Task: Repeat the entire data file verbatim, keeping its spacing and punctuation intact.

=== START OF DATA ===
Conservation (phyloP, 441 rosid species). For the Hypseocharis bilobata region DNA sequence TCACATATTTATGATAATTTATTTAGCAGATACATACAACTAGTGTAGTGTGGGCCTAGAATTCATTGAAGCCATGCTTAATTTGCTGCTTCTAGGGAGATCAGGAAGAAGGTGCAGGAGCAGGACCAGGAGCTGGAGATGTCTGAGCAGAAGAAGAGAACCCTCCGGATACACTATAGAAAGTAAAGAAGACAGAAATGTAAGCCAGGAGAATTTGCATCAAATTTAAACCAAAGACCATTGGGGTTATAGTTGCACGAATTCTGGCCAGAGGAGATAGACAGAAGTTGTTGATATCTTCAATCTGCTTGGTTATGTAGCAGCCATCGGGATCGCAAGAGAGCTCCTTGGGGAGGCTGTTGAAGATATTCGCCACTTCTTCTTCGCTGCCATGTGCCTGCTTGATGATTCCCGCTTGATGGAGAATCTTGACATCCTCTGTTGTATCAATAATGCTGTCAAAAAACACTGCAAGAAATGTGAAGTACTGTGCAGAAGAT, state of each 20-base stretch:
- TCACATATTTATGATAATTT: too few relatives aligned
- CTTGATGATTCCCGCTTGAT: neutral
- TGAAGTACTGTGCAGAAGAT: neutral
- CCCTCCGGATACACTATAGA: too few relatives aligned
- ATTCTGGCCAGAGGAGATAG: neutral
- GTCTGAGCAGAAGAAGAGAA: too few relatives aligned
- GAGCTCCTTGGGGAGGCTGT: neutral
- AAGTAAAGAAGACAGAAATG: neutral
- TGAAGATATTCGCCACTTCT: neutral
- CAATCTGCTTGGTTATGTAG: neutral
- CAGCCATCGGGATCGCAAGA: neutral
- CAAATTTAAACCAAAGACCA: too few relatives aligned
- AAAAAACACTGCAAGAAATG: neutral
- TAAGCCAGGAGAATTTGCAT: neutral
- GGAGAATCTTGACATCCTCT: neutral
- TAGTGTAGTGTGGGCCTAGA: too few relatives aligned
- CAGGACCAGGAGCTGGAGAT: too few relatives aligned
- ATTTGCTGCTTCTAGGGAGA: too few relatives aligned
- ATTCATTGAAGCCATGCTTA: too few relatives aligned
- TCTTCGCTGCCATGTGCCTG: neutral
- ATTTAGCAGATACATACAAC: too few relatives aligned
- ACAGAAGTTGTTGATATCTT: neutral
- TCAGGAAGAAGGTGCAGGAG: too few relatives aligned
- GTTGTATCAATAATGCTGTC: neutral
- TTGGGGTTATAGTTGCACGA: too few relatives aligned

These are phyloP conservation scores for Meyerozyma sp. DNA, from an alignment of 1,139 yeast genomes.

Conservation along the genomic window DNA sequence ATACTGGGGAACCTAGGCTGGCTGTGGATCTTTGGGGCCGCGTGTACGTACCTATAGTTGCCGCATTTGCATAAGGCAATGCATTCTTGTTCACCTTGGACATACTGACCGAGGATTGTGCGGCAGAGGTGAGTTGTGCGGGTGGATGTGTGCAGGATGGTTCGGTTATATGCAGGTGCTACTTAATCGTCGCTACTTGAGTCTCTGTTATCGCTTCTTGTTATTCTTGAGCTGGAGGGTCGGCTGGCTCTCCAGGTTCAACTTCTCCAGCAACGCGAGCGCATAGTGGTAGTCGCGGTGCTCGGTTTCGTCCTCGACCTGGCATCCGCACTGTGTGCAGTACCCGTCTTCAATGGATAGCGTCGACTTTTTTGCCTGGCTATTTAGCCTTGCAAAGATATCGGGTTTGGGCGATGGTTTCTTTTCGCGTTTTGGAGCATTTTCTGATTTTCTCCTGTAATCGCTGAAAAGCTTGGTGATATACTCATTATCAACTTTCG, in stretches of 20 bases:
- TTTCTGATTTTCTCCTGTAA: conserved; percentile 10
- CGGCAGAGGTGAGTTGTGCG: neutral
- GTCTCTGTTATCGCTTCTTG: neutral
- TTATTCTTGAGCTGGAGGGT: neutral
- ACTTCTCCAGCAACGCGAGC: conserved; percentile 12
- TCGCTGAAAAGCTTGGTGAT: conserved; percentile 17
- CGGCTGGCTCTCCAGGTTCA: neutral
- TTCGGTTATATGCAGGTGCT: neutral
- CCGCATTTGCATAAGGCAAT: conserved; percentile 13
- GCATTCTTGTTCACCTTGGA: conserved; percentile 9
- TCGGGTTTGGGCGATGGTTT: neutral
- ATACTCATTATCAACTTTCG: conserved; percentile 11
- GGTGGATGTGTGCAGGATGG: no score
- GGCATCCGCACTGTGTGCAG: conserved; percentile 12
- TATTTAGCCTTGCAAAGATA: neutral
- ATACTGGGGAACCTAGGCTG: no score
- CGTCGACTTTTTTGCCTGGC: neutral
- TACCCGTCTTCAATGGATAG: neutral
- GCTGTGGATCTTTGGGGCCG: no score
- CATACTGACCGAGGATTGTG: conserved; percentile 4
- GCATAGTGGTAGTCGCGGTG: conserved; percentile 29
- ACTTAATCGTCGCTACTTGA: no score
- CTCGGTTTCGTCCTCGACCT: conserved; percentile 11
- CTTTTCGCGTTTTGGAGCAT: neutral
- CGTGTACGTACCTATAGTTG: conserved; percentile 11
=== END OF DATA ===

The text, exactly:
Conservation (phyloP, 441 rosid species). For the Hypseocharis bilobata region DNA sequence TCACATATTTATGATAATTTATTTAGCAGATACATACAACTAGTGTAGTGTGGGCCTAGAATTCATTGAAGCCATGCTTAATTTGCTGCTTCTAGGGAGATCAGGAAGAAGGTGCAGGAGCAGGACCAGGAGCTGGAGATGTCTGAGCAGAAGAAGAGAACCCTCCGGATACACTATAGAAAGTAAAGAAGACAGAAATGTAAGCCAGGAGAATTTGCATCAAATTTAAACCAAAGACCATTGGGGTTATAGTTGCACGAATTCTGGCCAGAGGAGATAGACAGAAGTTGTTGATATCTTCAATCTGCTTGGTTATGTAGCAGCCATCGGGATCGCAAGAGAGCTCCTTGGGGAGGCTGTTGAAGATATTCGCCACTTCTTCTTCGCTGCCATGTGCCTGCTTGATGATTCCCGCTTGATGGAGAATCTTGACATCCTCTGTTGTATCAATAATGCTGTCAAAAAACACTGCAAGAAATGTGAAGTACTGTGCAGAAGAT, state of each 20-base stretch:
- TCACATATTTATGATAATTT: too few relatives aligned
- CTTGATGATTCCCGCTTGAT: neutral
- TGAAGTACTGTGCAGAAGAT: neutral
- CCCTCCGGATACACTATAGA: too few relatives aligned
- ATTCTGGCCAGAGGAGATAG: neutral
- GTCTGAGCAGAAGAAGAGAA: too few relatives aligned
- GAGCTCCTTGGGGAGGCTGT: neutral
- AAGTAAAGAAGACAGAAATG: neutral
- TGAAGATATTCGCCACTTCT: neutral
- CAATCTGCTTGGTTATGTAG: neutral
- CAGCCATCGGGATCGCAAGA: neutral
- CAAATTTAAACCAAAGACCA: too few relatives aligned
- AAAAAACACTGCAAGAAATG: neutral
- TAAGCCAGGAGAATTTGCAT: neutral
- GGAGAATCTTGACATCCTCT: neutral
- TAGTGTAGTGTGGGCCTAGA: too few relatives aligned
- CAGGACCAGGAGCTGGAGAT: too few relatives aligned
- ATTTGCTGCTTCTAGGGAGA: too few relatives aligned
- ATTCATTGAAGCCATGCTTA: too few relatives aligned
- TCTTCGCTGCCATGTGCCTG: neutral
- ATTTAGCAGATACATACAAC: too few relatives aligned
- ACAGAAGTTGTTGATATCTT: neutral
- TCAGGAAGAAGGTGCAGGAG: too few relatives aligned
- GTTGTATCAATAATGCTGTC: neutral
- TTGGGGTTATAGTTGCACGA: too few relatives aligned

These are phyloP conservation scores for Meyerozyma sp. DNA, from an alignment of 1,139 yeast genomes.

Conservation along the genomic window DNA sequence ATACTGGGGAACCTAGGCTGGCTGTGGATCTTTGGGGCCGCGTGTACGTACCTATAGTTGCCGCATTTGCATAAGGCAATGCATTCTTGTTCACCTTGGACATACTGACCGAGGATTGTGCGGCAGAGGTGAGTTGTGCGGGTGGATGTGTGCAGGATGGTTCGGTTATATGCAGGTGCTACTTAATCGTCGCTACTTGAGTCTCTGTTATCGCTTCTTGTTATTCTTGAGCTGGAGGGTCGGCTGGCTCTCCAGGTTCAACTTCTCCAGCAACGCGAGCGCATAGTGGTAGTCGCGGTGCTCGGTTTCGTCCTCGACCTGGCATCCGCACTGTGTGCAGTACCCGTCTTCAATGGATAGCGTCGACTTTTTTGCCTGGCTATTTAGCCTTGCAAAGATATCGGGTTTGGGCGATGGTTTCTTTTCGCGTTTTGGAGCATTTTCTGATTTTCTCCTGTAATCGCTGAAAAGCTTGGTGATATACTCATTATCAACTTTCG, in stretches of 20 bases:
- TTTCTGATTTTCTCCTGTAA: conserved; percentile 10
- CGGCAGAGGTGAGTTGTGCG: neutral
- GTCTCTGTTATCGCTTCTTG: neutral
- TTATTCTTGAGCTGGAGGGT: neutral
- ACTTCTCCAGCAACGCGAGC: conserved; percentile 12
- TCGCTGAAAAGCTTGGTGAT: conserved; percentile 17
- CGGCTGGCTCTCCAGGTTCA: neutral
- TTCGGTTATATGCAGGTGCT: neutral
- CCGCATTTGCATAAGGCAAT: conserved; percentile 13
- GCATTCTTGTTCACCTTGGA: conserved; percentile 9
- TCGGGTTTGGGCGATGGTTT: neutral
- ATACTCATTATCAACTTTCG: conserved; percentile 11
- GGTGGATGTGTGCAGGATGG: no score
- GGCATCCGCACTGTGTGCAG: conserved; percentile 12
- TATTTAGCCTTGCAAAGATA: neutral
- ATACTGGGGAACCTAGGCTG: no score
- CGTCGACTTTTTTGCCTGGC: neutral
- TACCCGTCTTCAATGGATAG: neutral
- GCTGTGGATCTTTGGGGCCG: no score
- CATACTGACCGAGGATTGTG: conserved; percentile 4
- GCATAGTGGTAGTCGCGGTG: conserved; percentile 29
- ACTTAATCGTCGCTACTTGA: no score
- CTCGGTTTCGTCCTCGACCT: conserved; percentile 11
- CTTTTCGCGTTTTGGAGCAT: neutral
- CGTGTACGTACCTATAGTTG: conserved; percentile 11